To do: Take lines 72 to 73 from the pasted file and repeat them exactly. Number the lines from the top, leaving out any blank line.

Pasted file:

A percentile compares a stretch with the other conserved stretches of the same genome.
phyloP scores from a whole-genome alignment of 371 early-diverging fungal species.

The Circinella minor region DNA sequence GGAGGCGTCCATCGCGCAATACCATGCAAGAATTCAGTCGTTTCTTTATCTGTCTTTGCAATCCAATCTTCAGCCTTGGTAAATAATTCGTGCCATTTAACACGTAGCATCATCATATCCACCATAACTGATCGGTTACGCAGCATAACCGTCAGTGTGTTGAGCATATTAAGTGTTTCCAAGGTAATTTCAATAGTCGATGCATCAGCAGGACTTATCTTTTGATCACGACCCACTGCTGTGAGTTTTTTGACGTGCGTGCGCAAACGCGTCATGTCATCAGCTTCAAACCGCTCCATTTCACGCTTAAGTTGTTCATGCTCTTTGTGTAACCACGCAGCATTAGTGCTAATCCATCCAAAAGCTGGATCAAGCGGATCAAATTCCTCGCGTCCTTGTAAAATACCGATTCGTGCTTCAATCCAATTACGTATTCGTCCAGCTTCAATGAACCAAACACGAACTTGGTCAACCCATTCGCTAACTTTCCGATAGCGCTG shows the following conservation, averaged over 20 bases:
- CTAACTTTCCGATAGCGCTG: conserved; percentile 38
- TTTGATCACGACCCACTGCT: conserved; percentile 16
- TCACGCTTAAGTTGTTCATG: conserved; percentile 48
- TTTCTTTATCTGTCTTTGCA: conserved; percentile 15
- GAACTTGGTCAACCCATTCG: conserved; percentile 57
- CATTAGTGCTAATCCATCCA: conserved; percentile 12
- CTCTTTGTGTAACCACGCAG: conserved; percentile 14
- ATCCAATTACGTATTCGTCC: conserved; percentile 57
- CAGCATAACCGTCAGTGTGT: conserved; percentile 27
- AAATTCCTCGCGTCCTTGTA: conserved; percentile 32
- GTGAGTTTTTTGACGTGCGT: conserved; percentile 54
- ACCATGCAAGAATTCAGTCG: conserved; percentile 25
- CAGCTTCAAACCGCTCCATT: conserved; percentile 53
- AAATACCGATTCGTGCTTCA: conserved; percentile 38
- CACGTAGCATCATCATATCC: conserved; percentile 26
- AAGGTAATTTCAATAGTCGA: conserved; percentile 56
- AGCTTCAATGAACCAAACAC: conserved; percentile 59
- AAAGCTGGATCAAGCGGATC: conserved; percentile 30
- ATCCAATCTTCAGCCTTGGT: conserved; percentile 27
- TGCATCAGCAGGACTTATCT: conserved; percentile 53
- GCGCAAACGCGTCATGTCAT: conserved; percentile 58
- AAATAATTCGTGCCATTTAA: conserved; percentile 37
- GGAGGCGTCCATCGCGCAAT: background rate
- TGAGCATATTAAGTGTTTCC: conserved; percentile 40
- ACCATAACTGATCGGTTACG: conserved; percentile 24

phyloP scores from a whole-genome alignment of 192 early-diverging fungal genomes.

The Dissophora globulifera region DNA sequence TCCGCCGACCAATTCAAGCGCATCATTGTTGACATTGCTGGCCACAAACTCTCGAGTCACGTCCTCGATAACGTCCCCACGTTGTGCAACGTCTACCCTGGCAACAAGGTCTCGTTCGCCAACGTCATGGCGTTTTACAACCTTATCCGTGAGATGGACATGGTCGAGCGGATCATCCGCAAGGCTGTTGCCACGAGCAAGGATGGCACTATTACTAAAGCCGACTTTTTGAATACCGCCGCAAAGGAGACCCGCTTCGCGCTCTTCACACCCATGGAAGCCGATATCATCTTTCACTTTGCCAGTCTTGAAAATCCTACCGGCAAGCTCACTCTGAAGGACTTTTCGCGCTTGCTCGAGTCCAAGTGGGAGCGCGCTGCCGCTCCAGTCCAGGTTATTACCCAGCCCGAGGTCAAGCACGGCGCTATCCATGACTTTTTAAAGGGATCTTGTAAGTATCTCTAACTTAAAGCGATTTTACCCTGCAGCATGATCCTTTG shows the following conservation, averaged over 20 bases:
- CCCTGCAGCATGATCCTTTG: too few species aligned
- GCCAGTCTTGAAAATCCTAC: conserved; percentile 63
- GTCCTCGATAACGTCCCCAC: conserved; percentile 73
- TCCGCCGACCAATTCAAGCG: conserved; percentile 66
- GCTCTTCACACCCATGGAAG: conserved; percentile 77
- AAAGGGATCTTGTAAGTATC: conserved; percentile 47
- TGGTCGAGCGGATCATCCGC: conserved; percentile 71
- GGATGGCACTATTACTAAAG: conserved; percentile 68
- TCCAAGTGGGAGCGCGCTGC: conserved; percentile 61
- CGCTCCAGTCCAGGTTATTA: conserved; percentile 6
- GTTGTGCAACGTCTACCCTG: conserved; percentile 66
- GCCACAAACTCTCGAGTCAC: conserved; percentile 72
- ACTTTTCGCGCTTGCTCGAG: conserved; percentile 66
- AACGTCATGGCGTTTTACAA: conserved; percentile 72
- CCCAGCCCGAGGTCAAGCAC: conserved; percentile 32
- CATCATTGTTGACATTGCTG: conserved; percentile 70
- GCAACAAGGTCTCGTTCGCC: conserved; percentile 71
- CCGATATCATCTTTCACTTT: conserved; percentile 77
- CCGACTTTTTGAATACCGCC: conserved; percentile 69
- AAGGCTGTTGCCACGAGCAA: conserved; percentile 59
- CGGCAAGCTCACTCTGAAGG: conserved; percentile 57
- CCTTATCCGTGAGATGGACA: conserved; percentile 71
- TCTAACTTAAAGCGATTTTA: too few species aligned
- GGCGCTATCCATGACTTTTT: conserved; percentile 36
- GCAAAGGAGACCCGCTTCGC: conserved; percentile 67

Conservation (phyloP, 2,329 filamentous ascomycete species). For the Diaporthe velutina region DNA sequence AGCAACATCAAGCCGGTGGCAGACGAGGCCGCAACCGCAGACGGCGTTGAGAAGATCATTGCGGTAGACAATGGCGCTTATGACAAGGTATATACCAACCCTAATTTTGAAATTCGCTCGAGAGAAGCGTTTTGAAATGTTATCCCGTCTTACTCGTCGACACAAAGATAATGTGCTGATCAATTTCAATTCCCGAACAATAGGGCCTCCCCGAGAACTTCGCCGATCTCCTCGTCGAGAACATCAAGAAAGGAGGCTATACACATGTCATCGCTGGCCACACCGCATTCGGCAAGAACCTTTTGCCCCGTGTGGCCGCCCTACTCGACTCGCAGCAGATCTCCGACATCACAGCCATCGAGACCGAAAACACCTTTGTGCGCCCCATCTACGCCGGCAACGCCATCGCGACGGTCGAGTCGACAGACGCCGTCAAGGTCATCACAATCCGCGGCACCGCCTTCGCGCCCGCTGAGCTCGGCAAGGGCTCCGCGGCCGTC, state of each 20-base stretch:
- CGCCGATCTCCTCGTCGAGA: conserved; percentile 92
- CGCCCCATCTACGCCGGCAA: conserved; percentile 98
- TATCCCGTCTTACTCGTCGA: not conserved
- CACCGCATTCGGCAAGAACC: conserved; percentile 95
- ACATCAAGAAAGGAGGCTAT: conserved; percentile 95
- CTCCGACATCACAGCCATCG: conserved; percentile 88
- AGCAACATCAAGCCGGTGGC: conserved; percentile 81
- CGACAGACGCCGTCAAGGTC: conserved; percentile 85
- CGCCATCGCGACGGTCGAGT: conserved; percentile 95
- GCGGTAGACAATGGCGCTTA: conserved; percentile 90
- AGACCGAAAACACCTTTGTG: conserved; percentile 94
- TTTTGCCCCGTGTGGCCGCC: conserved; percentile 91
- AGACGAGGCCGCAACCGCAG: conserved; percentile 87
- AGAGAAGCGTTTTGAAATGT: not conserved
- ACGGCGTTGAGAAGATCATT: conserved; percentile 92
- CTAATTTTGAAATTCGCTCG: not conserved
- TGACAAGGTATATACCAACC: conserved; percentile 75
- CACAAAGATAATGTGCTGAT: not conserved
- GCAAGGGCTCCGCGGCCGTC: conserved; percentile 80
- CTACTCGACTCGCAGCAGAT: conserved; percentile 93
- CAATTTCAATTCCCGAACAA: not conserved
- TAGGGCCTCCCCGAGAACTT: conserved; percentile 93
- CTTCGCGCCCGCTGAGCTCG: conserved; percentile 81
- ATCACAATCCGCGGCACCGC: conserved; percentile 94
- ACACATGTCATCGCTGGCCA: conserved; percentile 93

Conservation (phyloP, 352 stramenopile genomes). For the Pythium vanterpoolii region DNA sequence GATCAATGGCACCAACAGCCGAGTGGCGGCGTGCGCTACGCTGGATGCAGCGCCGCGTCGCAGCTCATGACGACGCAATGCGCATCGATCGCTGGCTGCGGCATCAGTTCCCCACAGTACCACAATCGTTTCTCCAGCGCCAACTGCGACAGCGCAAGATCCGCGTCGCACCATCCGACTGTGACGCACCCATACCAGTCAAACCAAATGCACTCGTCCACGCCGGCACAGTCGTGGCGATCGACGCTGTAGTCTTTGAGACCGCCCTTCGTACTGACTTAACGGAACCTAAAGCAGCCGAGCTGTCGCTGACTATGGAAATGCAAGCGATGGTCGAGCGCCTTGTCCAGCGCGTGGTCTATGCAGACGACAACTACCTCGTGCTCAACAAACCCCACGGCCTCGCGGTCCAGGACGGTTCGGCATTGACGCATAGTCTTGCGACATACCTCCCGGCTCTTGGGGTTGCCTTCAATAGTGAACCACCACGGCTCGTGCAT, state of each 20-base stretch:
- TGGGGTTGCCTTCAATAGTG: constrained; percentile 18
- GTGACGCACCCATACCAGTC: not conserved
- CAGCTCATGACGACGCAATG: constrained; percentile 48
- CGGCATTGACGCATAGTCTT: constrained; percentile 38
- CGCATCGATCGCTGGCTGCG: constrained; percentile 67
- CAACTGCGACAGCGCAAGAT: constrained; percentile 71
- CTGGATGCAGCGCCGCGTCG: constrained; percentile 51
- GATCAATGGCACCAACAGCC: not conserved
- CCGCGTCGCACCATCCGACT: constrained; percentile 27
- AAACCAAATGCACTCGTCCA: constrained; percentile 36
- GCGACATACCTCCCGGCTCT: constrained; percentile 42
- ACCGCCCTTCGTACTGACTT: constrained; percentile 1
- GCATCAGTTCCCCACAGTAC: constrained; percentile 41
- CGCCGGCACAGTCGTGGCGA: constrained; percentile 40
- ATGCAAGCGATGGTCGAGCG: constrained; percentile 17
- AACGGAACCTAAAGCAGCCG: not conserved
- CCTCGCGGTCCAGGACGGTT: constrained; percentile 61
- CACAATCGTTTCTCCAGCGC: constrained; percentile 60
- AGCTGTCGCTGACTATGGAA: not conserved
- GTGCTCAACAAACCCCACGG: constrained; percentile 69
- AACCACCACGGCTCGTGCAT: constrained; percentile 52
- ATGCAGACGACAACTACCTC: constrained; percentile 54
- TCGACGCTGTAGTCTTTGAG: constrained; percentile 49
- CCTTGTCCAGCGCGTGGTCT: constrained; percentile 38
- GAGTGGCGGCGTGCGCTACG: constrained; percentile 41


- CTAATTTTGAAATTCGCTCG: not conserved
- TGACAAGGTATATACCAACC: conserved; percentile 75